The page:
# Open-Vocabulary Panoptic Segmentation with Text-to-Image Diffusion Models

## CVPR 2023 Highlight

1University of California San Diego, 2NVIDIA
(* the work was done at an internship at NVIDIA, † equal contribution)

## Abstract

We present ODISE: Open-vocabulary DIffusion-based panoptic SEgmentation, which unifies pre-trained text-image diffusion and discriminative models to perform open-vocabulary panoptic segmentation. Text-to-image diffusion models have shown the remarkable capability of generating high-quality images with diverse open-vocabulary language descriptions. This demonstrates that their internal representation space is highly correlated with open concepts in the real world. Text-image discriminative models like CLIP, on the other hand, are good at classifying images into open-vocabulary labels. We propose to leverage the frozen representation of both these models to perform panoptic segmentation of any category in the wild. Our approach outperforms the previous state of the art by significant margins on both open-vocabulary panoptic and semantic segmentation tasks. In particular, with COCO training only, our method achieves 23.4 PQ and 30.0 mIoU on the ADE20K dataset, with 8.3 PQ and 7.9 mIoU absolute improvement over previous state of the art.

## Problem Overview

We propose to learn open-vocabulary panoptic segmentation with the internal representation of text-to-image diffusion models. K-Means clustering of the diffusion model's internal representation shows semantically differentiated and localized information wherein objects are nicely grouped together (middle figure). We leverage these dense and rich diffusion features to perform open-vocabulary panoptic segmentation (right figure).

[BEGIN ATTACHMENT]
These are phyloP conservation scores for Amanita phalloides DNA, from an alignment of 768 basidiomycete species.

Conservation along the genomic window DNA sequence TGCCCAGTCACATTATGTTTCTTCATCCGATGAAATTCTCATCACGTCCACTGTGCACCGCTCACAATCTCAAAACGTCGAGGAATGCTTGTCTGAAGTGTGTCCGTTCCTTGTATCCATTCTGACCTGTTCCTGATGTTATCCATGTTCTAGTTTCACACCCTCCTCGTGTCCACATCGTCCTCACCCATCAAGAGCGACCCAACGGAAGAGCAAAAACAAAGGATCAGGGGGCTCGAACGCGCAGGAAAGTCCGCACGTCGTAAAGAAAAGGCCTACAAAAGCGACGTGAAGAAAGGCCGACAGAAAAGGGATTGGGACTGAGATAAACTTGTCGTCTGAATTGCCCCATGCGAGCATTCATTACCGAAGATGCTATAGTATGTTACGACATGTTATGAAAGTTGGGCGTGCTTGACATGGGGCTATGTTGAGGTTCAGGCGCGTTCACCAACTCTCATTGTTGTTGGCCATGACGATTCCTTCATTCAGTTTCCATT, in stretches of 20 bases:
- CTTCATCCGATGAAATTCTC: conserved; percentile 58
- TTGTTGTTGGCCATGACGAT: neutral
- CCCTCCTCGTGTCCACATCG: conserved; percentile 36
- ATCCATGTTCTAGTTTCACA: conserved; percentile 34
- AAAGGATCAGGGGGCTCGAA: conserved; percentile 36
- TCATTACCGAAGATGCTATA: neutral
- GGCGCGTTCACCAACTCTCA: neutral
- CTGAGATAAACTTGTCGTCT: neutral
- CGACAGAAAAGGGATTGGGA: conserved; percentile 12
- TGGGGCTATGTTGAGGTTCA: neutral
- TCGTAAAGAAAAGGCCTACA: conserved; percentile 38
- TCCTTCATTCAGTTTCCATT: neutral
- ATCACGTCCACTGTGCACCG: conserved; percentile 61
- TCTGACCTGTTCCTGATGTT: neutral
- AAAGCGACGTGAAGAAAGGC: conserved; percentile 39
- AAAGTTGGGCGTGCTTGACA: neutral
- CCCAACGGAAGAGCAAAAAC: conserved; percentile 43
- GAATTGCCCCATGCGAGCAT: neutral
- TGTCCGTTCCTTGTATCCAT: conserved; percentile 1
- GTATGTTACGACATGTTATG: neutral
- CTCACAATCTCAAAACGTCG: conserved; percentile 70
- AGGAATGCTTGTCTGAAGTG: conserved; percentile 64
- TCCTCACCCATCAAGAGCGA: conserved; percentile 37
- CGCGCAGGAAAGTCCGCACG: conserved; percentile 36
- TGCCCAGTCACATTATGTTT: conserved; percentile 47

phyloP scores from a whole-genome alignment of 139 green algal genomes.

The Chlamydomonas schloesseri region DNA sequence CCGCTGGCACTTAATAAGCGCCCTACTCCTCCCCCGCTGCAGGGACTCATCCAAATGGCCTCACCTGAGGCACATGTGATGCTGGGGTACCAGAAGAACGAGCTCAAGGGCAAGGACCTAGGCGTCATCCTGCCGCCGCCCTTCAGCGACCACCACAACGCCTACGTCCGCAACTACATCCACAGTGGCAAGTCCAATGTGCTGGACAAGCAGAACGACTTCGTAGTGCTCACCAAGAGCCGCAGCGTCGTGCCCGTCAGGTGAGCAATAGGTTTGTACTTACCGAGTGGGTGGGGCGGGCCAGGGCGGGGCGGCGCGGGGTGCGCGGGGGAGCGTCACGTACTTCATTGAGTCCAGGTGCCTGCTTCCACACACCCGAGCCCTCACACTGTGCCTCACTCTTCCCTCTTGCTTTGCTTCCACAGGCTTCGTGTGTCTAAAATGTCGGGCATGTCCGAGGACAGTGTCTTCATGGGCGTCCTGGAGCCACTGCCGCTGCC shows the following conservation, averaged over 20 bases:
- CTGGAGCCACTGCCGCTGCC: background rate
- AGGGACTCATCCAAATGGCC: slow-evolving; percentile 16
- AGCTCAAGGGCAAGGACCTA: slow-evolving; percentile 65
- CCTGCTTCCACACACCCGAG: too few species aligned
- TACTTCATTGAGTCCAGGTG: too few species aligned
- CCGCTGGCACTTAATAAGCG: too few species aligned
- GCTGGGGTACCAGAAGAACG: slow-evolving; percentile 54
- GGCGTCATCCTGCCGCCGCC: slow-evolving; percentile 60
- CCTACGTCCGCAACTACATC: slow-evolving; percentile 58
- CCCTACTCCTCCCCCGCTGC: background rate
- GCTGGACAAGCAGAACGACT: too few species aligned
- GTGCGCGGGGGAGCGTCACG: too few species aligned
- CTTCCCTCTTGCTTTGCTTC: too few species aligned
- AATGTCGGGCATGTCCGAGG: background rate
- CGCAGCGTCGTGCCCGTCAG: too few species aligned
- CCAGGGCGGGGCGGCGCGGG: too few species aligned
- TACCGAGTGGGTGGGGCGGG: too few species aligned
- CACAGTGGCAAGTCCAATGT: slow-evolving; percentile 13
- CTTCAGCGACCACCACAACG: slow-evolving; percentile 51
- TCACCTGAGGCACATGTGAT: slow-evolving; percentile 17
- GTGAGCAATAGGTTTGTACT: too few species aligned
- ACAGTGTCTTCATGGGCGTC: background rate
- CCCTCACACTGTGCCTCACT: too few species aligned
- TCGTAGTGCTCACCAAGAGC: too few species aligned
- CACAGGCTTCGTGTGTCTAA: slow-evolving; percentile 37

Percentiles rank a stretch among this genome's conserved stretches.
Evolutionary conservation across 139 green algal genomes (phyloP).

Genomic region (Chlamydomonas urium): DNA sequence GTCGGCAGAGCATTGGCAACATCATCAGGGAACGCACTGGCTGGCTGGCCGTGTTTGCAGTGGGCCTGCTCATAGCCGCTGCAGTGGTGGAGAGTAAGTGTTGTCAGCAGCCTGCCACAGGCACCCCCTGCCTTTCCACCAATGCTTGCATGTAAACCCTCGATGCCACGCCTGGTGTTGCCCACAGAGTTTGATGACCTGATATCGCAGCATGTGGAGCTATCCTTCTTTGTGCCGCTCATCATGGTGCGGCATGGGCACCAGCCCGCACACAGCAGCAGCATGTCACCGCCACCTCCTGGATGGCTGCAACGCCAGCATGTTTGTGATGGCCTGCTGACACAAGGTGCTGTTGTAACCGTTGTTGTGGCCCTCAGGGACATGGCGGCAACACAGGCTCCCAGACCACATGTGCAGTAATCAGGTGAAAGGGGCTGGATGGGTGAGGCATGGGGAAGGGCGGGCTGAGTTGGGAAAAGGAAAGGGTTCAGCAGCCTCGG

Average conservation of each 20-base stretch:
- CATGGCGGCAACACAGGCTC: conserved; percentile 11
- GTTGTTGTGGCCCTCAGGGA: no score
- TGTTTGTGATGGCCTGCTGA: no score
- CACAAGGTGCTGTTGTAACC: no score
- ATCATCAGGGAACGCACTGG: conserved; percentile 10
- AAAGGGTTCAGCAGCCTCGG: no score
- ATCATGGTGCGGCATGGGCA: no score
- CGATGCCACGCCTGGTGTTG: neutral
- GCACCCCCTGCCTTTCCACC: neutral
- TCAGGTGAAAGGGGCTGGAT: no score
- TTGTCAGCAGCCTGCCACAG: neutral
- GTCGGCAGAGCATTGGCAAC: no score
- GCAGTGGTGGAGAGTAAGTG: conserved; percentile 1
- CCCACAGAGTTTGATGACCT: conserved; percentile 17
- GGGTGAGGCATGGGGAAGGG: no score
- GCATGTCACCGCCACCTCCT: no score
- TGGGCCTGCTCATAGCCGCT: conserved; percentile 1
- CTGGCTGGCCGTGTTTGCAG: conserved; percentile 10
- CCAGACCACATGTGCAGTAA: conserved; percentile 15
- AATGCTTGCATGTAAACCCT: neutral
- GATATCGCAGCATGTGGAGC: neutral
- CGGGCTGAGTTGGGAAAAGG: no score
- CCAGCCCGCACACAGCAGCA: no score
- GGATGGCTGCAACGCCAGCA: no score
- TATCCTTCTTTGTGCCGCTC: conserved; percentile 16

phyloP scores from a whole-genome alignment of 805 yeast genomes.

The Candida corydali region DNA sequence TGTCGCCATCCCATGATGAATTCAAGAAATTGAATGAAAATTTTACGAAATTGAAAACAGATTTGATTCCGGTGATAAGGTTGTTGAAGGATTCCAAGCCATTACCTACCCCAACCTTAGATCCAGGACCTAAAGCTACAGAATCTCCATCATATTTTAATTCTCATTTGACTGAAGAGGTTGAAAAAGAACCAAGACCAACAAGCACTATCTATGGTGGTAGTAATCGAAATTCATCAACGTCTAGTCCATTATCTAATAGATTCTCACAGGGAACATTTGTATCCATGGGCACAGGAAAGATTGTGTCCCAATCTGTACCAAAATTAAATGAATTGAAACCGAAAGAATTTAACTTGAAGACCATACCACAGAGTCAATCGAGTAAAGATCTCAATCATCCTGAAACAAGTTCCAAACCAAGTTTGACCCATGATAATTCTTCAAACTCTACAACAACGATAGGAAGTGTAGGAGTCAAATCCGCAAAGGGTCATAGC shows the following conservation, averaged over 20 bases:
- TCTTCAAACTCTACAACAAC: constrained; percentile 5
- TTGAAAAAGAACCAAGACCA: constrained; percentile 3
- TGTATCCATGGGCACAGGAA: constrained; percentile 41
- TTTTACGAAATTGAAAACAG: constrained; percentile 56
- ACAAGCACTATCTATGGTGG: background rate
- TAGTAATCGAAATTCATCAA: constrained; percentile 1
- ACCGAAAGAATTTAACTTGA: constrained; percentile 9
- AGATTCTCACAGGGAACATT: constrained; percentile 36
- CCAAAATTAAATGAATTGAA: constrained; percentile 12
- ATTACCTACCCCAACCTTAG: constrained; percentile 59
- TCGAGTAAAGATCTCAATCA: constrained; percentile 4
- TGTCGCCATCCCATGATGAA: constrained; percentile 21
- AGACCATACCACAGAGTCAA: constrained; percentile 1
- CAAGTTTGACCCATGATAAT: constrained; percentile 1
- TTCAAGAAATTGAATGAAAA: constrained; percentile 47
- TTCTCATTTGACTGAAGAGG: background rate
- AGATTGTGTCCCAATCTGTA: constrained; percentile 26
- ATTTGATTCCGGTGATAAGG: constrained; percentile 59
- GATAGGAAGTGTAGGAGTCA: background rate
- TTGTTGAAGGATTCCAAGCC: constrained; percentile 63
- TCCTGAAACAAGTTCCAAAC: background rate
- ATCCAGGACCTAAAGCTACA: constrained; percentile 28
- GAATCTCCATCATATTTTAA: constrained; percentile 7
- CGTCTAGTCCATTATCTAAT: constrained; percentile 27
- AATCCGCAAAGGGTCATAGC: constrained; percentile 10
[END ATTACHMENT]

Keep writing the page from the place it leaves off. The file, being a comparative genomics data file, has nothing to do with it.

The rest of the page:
## ODISE Training Pipeline

ODISE leverages both text-to-image diffusion model and discriminative model to learn open-vocabulary panoptic segmentation. We first encode the input image into an implicit text embedding with an implicit captioner (image encoder $$\mathcal{V}$$ and MLP). With the image and its caption as input, we extract their diffusion features from a frozen text-to-image diffusion UNet. With the UNet features, a mask generator predicts class-agnostic binary masks and their associated mask embedding features. We perform a dot product between the mask embeddings and text embeddings of training category names (red box) or nouns in the image caption (green box) to categorize them. The similarity matrix for mask classification is supervised by either cross entropy loss on the ground truth category label (red solid path), or via a grounding loss on the paired image captions (green dash path).

## Qualitative Results

To demonstrate open-vocabulary recognition capabilities, we merge category names of LVIS, COCO, ADE20K together and perform open-vocabulary inference with $${\sim} 1.5k$$ classes directly (hover to view the input image).

## BibTeX


@article{xu2022odise,
author    = {Xu, Jiarui and Liu, Sifei and Vahdat, Arash and Byeon, Wonmin and Wang, Xiaolong and De Mello, Shalini},
title     = {{ODISE: Open-Vocabulary Panoptic Segmentation with Text-to-Image Diffusion Models}},
journal   = {arXiv preprint arXiv: 2303.04803},
year      = {2023},
}